Where do you hang out?
I start most weekends at coffee shops in Jumeirah. My friends and I love Starbucks and its amazing white chocolate mocha, plus Costa’s brownies and the marvellous chocolate cake at Dome. But we also have spontaneous moments where we decide to go off on a road trip with friends and family to the wadis and mountainous areas of Fujairah and Ras Al Khaimah. Fridays are for family, as it’s the only day my father gets off work, so we either watch movies at the cinema or go jet-skiing at Sharjah Corniche. Sometimes we compete against one another at Yalla Bowling, or just relax with a cold milkshake at Jumeirah Beach.
Yalla Bowling, Mirdif City Centre (800 534 7873).


Khaula M, 23, Pakistani-American
Degree: Architecture.

Why Dubai?
I had the option of going back to study in the US, but I chose Dubai because I get to experience life in a way that I can’t in any other city. For me, the most important thing about living in Dubai is that it’s safe. Being a girl, this is really important: I can go running at 3am with my iPod and phone in hand and still feel safe, because the police are a phone call away and the people in my neighbourhood are always helpful. I also love the multicultural society, the beaches, and the music concerts almost every other month. As a student, you can also maintain a reasonable standard of living here.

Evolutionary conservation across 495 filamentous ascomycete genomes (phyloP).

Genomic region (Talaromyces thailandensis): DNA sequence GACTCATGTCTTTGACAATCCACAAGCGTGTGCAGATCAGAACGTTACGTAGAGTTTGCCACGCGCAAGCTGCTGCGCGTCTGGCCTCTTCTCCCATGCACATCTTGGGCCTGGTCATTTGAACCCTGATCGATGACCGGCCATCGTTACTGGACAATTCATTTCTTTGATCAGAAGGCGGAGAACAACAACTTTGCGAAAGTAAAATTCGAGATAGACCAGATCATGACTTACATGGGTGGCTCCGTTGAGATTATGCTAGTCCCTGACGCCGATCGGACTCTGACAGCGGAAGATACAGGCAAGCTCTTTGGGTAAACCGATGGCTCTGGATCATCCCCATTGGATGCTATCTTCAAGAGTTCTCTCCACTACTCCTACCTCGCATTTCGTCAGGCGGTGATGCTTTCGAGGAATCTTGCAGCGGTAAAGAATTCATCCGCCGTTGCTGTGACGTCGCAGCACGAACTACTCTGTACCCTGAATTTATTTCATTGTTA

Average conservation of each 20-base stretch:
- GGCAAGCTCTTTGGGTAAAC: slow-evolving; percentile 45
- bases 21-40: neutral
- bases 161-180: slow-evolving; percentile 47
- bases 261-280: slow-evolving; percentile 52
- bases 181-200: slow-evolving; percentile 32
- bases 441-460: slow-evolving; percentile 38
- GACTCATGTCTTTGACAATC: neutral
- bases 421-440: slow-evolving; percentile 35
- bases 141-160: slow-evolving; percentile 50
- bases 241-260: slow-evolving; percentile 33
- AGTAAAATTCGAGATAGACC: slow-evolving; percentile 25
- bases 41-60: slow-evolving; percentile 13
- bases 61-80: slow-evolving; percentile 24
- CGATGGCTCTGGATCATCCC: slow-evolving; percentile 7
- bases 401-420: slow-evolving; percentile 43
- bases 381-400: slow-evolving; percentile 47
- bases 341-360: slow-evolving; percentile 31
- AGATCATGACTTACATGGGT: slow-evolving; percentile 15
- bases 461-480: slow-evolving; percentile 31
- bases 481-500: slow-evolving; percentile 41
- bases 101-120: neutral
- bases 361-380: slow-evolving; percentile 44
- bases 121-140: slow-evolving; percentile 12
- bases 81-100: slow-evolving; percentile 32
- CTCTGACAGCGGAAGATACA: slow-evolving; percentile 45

What’s the best thing about being a student?
Life is a good balance of work and play.

What’s the worst thing?